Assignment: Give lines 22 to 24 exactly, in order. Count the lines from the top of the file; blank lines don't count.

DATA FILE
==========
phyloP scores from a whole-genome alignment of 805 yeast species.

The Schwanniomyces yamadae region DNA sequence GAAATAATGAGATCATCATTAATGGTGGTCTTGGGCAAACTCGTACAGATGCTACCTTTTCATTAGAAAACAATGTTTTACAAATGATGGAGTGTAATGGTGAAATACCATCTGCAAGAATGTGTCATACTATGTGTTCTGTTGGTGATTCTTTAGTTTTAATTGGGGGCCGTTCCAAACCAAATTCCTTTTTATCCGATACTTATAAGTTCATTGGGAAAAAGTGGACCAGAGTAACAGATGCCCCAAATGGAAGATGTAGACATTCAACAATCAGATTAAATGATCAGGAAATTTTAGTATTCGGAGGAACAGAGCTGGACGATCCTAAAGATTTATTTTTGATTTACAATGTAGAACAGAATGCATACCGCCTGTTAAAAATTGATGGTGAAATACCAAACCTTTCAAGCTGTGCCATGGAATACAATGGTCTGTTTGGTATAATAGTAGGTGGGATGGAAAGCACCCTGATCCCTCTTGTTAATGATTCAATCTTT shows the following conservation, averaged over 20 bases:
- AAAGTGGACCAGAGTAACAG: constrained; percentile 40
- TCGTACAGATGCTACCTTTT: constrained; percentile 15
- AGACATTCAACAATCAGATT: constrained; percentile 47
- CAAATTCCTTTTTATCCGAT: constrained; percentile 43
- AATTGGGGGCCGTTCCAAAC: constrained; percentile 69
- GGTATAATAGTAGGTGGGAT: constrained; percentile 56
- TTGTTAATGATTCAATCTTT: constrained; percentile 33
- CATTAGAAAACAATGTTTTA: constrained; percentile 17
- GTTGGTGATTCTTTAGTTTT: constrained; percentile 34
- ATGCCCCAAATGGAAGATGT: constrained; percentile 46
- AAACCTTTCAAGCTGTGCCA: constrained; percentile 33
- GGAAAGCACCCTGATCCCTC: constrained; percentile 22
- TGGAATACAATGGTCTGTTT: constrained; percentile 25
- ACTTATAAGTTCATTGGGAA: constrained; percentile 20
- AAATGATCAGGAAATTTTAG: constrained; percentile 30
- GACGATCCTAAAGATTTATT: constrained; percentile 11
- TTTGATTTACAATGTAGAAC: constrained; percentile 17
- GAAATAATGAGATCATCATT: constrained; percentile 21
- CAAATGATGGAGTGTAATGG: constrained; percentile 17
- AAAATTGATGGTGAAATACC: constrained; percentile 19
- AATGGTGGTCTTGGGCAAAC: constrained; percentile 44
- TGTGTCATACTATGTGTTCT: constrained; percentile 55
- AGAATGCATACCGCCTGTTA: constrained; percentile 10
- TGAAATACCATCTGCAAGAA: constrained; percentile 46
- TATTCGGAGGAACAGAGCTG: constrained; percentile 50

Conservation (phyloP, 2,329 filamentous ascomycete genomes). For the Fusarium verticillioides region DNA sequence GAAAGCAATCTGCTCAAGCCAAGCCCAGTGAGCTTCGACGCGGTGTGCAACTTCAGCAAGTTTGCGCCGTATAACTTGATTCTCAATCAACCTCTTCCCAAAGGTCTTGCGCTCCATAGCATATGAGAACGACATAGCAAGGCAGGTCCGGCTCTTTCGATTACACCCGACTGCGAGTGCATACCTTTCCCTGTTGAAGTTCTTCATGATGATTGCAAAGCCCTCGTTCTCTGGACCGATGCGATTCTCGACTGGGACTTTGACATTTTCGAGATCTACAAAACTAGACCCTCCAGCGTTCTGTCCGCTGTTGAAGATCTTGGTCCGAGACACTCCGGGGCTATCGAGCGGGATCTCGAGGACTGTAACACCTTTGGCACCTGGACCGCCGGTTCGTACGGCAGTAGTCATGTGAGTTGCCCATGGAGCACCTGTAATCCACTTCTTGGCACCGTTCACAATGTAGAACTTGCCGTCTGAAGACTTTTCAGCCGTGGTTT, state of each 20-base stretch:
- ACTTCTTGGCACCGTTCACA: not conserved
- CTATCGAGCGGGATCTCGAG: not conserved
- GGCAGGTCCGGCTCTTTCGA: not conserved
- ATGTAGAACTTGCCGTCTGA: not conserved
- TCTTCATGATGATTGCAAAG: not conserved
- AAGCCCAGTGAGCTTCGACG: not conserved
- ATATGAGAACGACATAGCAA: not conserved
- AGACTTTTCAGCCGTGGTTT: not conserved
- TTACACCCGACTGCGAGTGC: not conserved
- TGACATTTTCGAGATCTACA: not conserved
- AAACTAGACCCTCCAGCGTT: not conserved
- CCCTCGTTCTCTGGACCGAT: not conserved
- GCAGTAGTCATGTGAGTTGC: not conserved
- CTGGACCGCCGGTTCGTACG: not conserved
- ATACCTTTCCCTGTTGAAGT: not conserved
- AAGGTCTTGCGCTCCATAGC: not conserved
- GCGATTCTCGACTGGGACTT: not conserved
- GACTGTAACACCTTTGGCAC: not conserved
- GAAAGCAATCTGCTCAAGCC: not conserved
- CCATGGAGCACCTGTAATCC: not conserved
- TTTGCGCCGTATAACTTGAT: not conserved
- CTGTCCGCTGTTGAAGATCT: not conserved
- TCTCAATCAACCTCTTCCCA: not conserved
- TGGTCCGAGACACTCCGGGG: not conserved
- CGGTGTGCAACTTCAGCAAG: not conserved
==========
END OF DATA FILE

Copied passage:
- AAAATTGATGGTGAAATACC: constrained; percentile 19
- AATGGTGGTCTTGGGCAAAC: constrained; percentile 44
- TGTGTCATACTATGTGTTCT: constrained; percentile 55